Meta Stack Exchange is where users like you discuss bugs, features, and support issues that affect the software powering all 158 Stack Exchange communities.

What is meta?
Here's how it works:
  1. Any Stack Exchange user can ask a question
  2. The community provides support, votes on ideas, and reports bugs
  3. Your voice helps shape the way Stack Exchange operates

When I type a URL in angle brackets, such as <http://www.example.com>, in a comment, the URL is not detected and linked. Supporting this would allow links to be used more naturally in the flow of text in a comment.

This notation is recommended for embedding URLs in running text by RFC 2396; quotes are also recommended (I do not know if quotes work or not).

share|improve this question
up vote 2 down vote accepted

I looked at this, but it'd be another regex pass on every single comment as it is displayed.

IMO the <http://example.com> syntax isn't useful enough to justify its presence in the comment subset -- just type the bare URL, or use the supported [link](http://example.com) syntax.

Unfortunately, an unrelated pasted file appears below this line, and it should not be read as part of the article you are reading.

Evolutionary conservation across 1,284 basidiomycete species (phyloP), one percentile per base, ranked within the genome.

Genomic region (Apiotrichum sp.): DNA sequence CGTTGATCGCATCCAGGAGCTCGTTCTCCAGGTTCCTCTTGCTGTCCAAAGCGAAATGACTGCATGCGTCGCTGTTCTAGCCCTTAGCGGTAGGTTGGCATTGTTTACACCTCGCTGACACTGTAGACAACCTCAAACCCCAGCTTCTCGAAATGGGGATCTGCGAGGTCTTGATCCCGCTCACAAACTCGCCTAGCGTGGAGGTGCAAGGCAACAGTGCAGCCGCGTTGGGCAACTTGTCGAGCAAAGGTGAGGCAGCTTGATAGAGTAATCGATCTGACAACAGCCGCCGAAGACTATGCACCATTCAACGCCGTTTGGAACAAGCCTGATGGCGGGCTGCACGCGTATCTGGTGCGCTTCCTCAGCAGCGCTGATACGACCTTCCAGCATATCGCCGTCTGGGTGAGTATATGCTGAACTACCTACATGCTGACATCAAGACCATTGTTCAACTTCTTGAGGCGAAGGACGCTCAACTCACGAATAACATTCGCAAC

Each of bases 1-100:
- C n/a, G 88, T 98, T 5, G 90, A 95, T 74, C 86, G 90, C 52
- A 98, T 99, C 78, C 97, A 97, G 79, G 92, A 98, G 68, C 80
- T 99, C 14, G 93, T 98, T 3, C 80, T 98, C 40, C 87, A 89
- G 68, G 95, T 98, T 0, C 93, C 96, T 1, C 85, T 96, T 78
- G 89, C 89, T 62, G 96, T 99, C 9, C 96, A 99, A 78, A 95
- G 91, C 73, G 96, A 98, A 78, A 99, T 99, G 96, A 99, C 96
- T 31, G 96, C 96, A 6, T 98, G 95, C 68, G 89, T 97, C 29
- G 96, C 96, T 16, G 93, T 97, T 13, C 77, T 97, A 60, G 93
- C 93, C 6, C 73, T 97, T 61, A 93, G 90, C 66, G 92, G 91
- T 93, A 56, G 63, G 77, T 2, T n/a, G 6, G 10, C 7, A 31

share|improve this answer

You can just put the bare URL and it will be linked. As an alternative to that, you can make a link say whatever you want (including the text of the URL) if you surround the text with [] followed by the URL in ().

[<http://www.example.com>](http://www.example.com)

See the working example below.

share|improve this answer
    
<http://www.example.com> – Bill the Lizard Jul 11 '10 at 2:42
    
Thank you - this does work as a work-around. I had not thought of it (I did not realize that the subset of Markdown supported in comments includes titled hyperlinks). – Michael Ekstrand Aug 16 '10 at 2:43

Just add the raw url. SO will automatically make it a live link. See the comment for an example.

share|improve this answer
    
example.com – jjnguy Jul 11 '10 at 5:49
    
The above comment was created from the source markdown: http://www.example.com – jjnguy Jul 11 '10 at 5:50
    
Yes, adding raw links works. However, it can be quite useful to use a delimiter, particularly if the URL is followed by text which is a valid URL character (such as a comma). – Michael Ekstrand Aug 16 '10 at 2:42

You must log in to answer this question.

Not the answer you're looking for? Browse other questions tagged .